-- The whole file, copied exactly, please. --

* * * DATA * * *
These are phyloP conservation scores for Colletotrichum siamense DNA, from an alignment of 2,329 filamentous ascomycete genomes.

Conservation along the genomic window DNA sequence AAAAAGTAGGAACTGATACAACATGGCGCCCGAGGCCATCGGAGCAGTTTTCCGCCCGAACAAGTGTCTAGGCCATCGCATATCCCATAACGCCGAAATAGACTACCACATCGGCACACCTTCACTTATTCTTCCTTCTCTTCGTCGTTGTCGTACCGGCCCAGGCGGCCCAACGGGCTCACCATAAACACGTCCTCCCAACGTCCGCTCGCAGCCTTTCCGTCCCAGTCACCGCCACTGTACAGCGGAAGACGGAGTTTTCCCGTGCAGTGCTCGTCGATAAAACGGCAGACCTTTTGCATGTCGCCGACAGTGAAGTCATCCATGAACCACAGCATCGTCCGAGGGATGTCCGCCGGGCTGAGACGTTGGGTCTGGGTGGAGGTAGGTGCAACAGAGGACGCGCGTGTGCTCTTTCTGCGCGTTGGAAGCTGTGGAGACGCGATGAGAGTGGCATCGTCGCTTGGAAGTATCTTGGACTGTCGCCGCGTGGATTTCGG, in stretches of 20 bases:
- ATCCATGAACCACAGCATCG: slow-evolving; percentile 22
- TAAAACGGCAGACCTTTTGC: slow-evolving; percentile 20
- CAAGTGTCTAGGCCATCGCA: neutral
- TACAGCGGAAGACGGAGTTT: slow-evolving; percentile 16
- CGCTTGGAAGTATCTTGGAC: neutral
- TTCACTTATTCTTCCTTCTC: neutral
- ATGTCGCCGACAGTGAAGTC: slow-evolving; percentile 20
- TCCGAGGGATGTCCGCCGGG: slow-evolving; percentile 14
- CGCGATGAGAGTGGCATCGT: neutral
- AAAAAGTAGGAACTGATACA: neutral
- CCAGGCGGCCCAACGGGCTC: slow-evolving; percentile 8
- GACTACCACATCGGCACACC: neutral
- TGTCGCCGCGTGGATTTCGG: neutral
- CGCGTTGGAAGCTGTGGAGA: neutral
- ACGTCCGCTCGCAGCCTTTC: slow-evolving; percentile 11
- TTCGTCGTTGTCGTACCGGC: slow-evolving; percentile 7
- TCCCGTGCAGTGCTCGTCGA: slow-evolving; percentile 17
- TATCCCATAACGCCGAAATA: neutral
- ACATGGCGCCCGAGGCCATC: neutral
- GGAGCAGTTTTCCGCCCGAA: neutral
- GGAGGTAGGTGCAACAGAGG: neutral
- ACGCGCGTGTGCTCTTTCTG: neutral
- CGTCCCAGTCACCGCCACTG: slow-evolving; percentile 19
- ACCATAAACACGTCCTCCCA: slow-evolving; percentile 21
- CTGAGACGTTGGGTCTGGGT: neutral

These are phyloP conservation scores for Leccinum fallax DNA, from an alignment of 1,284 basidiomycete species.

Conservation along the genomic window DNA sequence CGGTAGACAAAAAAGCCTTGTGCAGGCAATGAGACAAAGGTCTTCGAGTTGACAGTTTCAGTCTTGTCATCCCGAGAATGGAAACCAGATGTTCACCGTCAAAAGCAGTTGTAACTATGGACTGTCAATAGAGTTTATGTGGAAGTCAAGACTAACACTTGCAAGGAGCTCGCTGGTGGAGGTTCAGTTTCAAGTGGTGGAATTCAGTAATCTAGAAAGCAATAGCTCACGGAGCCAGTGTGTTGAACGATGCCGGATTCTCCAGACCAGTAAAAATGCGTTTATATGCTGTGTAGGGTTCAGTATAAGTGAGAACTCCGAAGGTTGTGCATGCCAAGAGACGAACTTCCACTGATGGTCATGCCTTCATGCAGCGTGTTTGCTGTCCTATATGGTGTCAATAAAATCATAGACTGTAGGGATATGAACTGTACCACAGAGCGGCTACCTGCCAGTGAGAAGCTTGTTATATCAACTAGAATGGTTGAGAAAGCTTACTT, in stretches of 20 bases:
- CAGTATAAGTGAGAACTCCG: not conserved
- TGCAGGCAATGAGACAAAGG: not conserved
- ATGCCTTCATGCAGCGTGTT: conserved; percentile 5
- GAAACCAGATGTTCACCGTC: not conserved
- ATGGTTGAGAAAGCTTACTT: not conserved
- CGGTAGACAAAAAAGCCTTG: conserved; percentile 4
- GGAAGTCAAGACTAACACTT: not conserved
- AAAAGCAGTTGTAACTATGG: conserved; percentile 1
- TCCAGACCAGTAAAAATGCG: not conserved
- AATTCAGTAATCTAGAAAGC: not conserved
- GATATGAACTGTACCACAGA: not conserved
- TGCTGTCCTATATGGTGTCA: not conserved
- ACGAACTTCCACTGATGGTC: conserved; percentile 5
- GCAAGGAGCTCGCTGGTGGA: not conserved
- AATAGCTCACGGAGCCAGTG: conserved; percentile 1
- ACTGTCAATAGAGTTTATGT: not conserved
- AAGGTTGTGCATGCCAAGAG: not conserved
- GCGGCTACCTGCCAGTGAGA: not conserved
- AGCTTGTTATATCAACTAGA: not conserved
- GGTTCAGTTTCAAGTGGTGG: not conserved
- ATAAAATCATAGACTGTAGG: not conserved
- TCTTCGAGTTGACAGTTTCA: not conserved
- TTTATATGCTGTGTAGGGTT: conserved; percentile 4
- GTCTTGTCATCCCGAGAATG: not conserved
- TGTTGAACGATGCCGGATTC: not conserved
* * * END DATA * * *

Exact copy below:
These are phyloP conservation scores for Colletotrichum siamense DNA, from an alignment of 2,329 filamentous ascomycete genomes.

Conservation along the genomic window DNA sequence AAAAAGTAGGAACTGATACAACATGGCGCCCGAGGCCATCGGAGCAGTTTTCCGCCCGAACAAGTGTCTAGGCCATCGCATATCCCATAACGCCGAAATAGACTACCACATCGGCACACCTTCACTTATTCTTCCTTCTCTTCGTCGTTGTCGTACCGGCCCAGGCGGCCCAACGGGCTCACCATAAACACGTCCTCCCAACGTCCGCTCGCAGCCTTTCCGTCCCAGTCACCGCCACTGTACAGCGGAAGACGGAGTTTTCCCGTGCAGTGCTCGTCGATAAAACGGCAGACCTTTTGCATGTCGCCGACAGTGAAGTCATCCATGAACCACAGCATCGTCCGAGGGATGTCCGCCGGGCTGAGACGTTGGGTCTGGGTGGAGGTAGGTGCAACAGAGGACGCGCGTGTGCTCTTTCTGCGCGTTGGAAGCTGTGGAGACGCGATGAGAGTGGCATCGTCGCTTGGAAGTATCTTGGACTGTCGCCGCGTGGATTTCGG, in stretches of 20 bases:
- ATCCATGAACCACAGCATCG: slow-evolving; percentile 22
- TAAAACGGCAGACCTTTTGC: slow-evolving; percentile 20
- CAAGTGTCTAGGCCATCGCA: neutral
- TACAGCGGAAGACGGAGTTT: slow-evolving; percentile 16
- CGCTTGGAAGTATCTTGGAC: neutral
- TTCACTTATTCTTCCTTCTC: neutral
- ATGTCGCCGACAGTGAAGTC: slow-evolving; percentile 20
- TCCGAGGGATGTCCGCCGGG: slow-evolving; percentile 14
- CGCGATGAGAGTGGCATCGT: neutral
- AAAAAGTAGGAACTGATACA: neutral
- CCAGGCGGCCCAACGGGCTC: slow-evolving; percentile 8
- GACTACCACATCGGCACACC: neutral
- TGTCGCCGCGTGGATTTCGG: neutral
- CGCGTTGGAAGCTGTGGAGA: neutral
- ACGTCCGCTCGCAGCCTTTC: slow-evolving; percentile 11
- TTCGTCGTTGTCGTACCGGC: slow-evolving; percentile 7
- TCCCGTGCAGTGCTCGTCGA: slow-evolving; percentile 17
- TATCCCATAACGCCGAAATA: neutral
- ACATGGCGCCCGAGGCCATC: neutral
- GGAGCAGTTTTCCGCCCGAA: neutral
- GGAGGTAGGTGCAACAGAGG: neutral
- ACGCGCGTGTGCTCTTTCTG: neutral
- CGTCCCAGTCACCGCCACTG: slow-evolving; percentile 19
- ACCATAAACACGTCCTCCCA: slow-evolving; percentile 21
- CTGAGACGTTGGGTCTGGGT: neutral

These are phyloP conservation scores for Leccinum fallax DNA, from an alignment of 1,284 basidiomycete species.

Conservation along the genomic window DNA sequence CGGTAGACAAAAAAGCCTTGTGCAGGCAATGAGACAAAGGTCTTCGAGTTGACAGTTTCAGTCTTGTCATCCCGAGAATGGAAACCAGATGTTCACCGTCAAAAGCAGTTGTAACTATGGACTGTCAATAGAGTTTATGTGGAAGTCAAGACTAACACTTGCAAGGAGCTCGCTGGTGGAGGTTCAGTTTCAAGTGGTGGAATTCAGTAATCTAGAAAGCAATAGCTCACGGAGCCAGTGTGTTGAACGATGCCGGATTCTCCAGACCAGTAAAAATGCGTTTATATGCTGTGTAGGGTTCAGTATAAGTGAGAACTCCGAAGGTTGTGCATGCCAAGAGACGAACTTCCACTGATGGTCATGCCTTCATGCAGCGTGTTTGCTGTCCTATATGGTGTCAATAAAATCATAGACTGTAGGGATATGAACTGTACCACAGAGCGGCTACCTGCCAGTGAGAAGCTTGTTATATCAACTAGAATGGTTGAGAAAGCTTACTT, in stretches of 20 bases:
- CAGTATAAGTGAGAACTCCG: not conserved
- TGCAGGCAATGAGACAAAGG: not conserved
- ATGCCTTCATGCAGCGTGTT: conserved; percentile 5
- GAAACCAGATGTTCACCGTC: not conserved
- ATGGTTGAGAAAGCTTACTT: not conserved
- CGGTAGACAAAAAAGCCTTG: conserved; percentile 4
- GGAAGTCAAGACTAACACTT: not conserved
- AAAAGCAGTTGTAACTATGG: conserved; percentile 1
- TCCAGACCAGTAAAAATGCG: not conserved
- AATTCAGTAATCTAGAAAGC: not conserved
- GATATGAACTGTACCACAGA: not conserved
- TGCTGTCCTATATGGTGTCA: not conserved
- ACGAACTTCCACTGATGGTC: conserved; percentile 5
- GCAAGGAGCTCGCTGGTGGA: not conserved
- AATAGCTCACGGAGCCAGTG: conserved; percentile 1
- ACTGTCAATAGAGTTTATGT: not conserved
- AAGGTTGTGCATGCCAAGAG: not conserved
- GCGGCTACCTGCCAGTGAGA: not conserved
- AGCTTGTTATATCAACTAGA: not conserved
- GGTTCAGTTTCAAGTGGTGG: not conserved
- ATAAAATCATAGACTGTAGG: not conserved
- TCTTCGAGTTGACAGTTTCA: not conserved
- TTTATATGCTGTGTAGGGTT: conserved; percentile 4
- GTCTTGTCATCCCGAGAATG: not conserved
- TGTTGAACGATGCCGGATTC: not conserved